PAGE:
There seems to be emerging two schools of "Graphic Design" which I use very loosely in the world today.

The traditional school of Graphic Design is about "Art". Creating, exhibiting, and the history of graphic design, symbology, typography and all of that stuff.

The second school of Graphic Design is about "Application". As in designing solutions to real-world problems, business problems, social problems and the like.

To just ask which of the two has more value could be too vague. So instead I'll ask which of the two has more value specifically towards advancing the field of Graphic Design?

My go to example is the University of Minnesota which has an MFA in Interactive Media in their school of art, but also an MFA in Graphic Design in their school of design. Both could potentially use the same tools and accept the same students but the outcome is very different in how each approaches design. So the question is - which one does more to advance the field?

  • 1
    I'm not sure I know what you mean by "advancing the field of Graphic Design" — could you clarify?
    – hamstu
    May 3, 2012 at 21:46
  • Well these are MFA's and Master's of Design (depending on school) - the point of undergrad is to teach technical. The point of Master's and the few PhD programs out there are research degrees like any other intended to advance the field. I can't say in what way particularly there's all sorts of research going on. The question is more which type of school does a better job at this.
    – Ryan
    May 3, 2012 at 23:17
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    experience and portfolio i guess play the major part not these schools. and for being advance you have to at-lest cross the basics (a big pool) and never ending sea
    – Jack
    May 4, 2012 at 12:09

3 Answers 3


Having never gotten a degree in this field but instead working experience, I'd say I was definitely an outsider looking in. From my perspective, it seems to me that the 'art theory' end of things would be so much harder to advance, whereas the 'application' side of it is progressively and explosively easier to advance, considering the massive usage of computers in this industry ('application' can be widened the more advanced computers get).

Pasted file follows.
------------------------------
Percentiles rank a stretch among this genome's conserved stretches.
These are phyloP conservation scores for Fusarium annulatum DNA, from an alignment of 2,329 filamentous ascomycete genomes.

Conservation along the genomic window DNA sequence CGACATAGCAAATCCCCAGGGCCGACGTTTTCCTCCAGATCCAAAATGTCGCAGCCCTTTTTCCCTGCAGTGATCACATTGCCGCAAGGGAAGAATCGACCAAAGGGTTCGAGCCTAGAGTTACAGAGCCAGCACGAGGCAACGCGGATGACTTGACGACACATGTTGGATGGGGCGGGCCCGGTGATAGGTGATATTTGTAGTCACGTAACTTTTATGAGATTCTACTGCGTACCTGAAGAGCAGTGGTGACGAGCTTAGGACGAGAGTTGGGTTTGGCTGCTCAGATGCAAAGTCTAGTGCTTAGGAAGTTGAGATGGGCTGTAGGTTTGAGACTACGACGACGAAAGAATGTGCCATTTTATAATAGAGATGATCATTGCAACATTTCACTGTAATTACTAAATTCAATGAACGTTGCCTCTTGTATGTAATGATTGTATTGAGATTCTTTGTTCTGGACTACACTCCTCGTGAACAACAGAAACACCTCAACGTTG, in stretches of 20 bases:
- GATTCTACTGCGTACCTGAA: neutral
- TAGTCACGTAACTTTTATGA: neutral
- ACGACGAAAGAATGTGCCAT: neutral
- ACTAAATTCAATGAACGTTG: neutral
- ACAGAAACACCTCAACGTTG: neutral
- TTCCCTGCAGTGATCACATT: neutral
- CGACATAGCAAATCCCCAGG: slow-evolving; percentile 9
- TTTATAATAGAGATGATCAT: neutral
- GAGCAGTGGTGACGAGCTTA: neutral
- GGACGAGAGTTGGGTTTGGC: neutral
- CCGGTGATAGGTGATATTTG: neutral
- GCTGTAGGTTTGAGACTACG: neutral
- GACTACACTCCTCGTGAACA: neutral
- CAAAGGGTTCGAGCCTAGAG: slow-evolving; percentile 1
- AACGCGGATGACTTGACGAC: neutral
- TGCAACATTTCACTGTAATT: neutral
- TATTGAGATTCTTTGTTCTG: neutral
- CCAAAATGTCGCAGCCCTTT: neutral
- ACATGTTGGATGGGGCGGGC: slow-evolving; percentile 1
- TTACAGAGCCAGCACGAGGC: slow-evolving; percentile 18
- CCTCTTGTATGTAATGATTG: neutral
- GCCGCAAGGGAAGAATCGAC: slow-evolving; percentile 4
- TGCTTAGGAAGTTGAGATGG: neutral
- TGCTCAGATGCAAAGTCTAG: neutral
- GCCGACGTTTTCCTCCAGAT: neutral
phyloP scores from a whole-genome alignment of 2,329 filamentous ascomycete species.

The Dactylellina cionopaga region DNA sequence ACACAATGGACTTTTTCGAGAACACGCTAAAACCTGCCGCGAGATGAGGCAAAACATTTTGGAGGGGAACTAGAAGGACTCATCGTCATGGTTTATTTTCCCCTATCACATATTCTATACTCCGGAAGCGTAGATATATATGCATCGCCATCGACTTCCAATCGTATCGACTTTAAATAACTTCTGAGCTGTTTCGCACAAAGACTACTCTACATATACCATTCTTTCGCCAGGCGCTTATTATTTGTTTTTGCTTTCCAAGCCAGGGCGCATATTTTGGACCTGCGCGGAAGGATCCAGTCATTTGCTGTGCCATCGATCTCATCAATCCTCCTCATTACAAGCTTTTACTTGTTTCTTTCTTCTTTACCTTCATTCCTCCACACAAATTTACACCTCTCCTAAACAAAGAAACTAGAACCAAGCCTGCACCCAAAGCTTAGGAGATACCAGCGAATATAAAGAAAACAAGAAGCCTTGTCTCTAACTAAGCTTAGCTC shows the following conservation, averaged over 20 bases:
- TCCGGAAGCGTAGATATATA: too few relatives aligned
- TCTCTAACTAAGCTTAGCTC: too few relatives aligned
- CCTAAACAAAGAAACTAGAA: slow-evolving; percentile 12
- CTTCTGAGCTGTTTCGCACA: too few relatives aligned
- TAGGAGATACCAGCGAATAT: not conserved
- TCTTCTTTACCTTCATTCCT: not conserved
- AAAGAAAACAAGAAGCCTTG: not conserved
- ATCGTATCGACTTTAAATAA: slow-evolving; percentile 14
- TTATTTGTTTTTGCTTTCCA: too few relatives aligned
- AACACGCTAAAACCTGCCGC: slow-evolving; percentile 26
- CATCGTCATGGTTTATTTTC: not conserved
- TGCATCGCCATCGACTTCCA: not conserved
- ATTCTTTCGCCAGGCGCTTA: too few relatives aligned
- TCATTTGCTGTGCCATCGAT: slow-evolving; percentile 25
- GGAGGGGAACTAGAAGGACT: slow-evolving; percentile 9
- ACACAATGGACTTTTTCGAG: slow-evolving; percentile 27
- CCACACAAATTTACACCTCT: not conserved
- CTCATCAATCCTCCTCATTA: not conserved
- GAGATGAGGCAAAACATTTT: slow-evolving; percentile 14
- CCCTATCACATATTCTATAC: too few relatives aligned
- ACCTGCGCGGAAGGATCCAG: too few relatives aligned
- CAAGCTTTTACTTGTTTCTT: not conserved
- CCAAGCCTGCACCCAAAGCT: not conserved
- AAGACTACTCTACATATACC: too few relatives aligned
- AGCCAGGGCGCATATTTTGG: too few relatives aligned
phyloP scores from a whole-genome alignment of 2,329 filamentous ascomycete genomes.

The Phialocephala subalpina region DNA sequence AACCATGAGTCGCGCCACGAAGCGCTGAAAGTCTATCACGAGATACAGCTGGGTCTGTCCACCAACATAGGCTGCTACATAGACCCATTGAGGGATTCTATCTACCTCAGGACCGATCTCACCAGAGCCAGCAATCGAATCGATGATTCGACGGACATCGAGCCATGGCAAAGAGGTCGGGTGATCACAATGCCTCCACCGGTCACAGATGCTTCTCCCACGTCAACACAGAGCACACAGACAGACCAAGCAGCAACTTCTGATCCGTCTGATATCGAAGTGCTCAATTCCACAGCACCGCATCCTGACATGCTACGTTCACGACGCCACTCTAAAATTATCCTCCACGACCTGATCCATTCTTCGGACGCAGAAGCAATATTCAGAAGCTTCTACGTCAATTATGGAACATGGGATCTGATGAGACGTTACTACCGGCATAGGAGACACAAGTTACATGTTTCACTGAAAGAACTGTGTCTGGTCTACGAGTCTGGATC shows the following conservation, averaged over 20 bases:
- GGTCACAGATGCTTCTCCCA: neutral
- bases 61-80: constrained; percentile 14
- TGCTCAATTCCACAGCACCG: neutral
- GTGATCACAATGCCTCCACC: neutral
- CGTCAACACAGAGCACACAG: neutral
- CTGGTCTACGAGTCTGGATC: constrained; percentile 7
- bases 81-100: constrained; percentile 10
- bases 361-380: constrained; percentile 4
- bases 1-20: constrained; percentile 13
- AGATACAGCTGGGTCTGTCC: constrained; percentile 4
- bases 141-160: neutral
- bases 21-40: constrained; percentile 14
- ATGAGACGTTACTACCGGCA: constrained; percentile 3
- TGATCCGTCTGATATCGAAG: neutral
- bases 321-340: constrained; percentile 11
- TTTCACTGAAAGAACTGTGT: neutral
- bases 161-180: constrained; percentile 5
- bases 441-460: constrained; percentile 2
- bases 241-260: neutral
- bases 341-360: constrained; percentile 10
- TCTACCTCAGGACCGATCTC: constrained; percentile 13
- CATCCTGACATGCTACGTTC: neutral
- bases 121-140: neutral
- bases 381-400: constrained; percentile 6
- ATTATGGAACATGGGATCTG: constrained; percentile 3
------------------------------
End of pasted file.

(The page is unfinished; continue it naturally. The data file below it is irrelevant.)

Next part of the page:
The nature of beauty and what is art is is such an... almost eternal and timeless thing that people have had literally thousands of years to explore and verbalize. Any new concepts that might emerge would I imagine be slow in coming. And I would imagine that quite a bit of what goes on at the master's and PhD level is arguing back and forth about semantics (which is common in all academia) instead of blazing forward with innovation and theory testing.

Just my uneducated two cents.


An MFA is where you really are deciding what you want to focus on. They come in a lot more custom flavors than the BFA or BAs do. So this is really up to you. Most masters programs will be reputable in this profession.

Now will a masters, itself, advance you in the design profession? Hard to say. From my observations, the only main benefit of a masters is if you want to head down the professorship path. Otherwise, I can't say I've seen a direct correlation between having a masters and instant job promotions or higher salary.

All that said, that's really a different question than the first part of your question...which seems to be talking about art degrees vs. art production degrees/certificates.

A 'proper' graphic design program would be housed in some form of a art program. Within that art program, there will be a spectrum of focus. On one end, it'd be pure art theory. On the other end, would be specific trade skills. Each school tends to put their program on different spots on that spectrum. I can't say one side is any better/worse than the other--they're just different.

And then there's 'art production' which is really more along the lines of the 2-year art-school-chains. That can be useful, but isn't likely to lead you to an actual graphic design job in the traditional sense. My rule of thumb: If the school advertises on late night TV, it's not a reputable design school. ;)


Snooping at your profile it looks like you'd like to focus on environmental graphics and/or academic research. In both cases, the UofM seems like an excellent choice, given they have both art and architecture schools.

  • Hmm I think I need to revise my question... and my profile.
    – Ryan
    May 4, 2012 at 18:58

You mention 'art' and ' application' as two disciplines you can graduate in, but the world of schooling in design is wider than that. I myself did Interaction Design for instance. That lies more or less in the field of application, but not application schooling as you described it.

As this choice greatly depends on what you want to do, I advise to look for different schools and disciplines and find out what they're all about. What do they teach you, and what can you do with it when you have your diploma. It 's always a personal choice.

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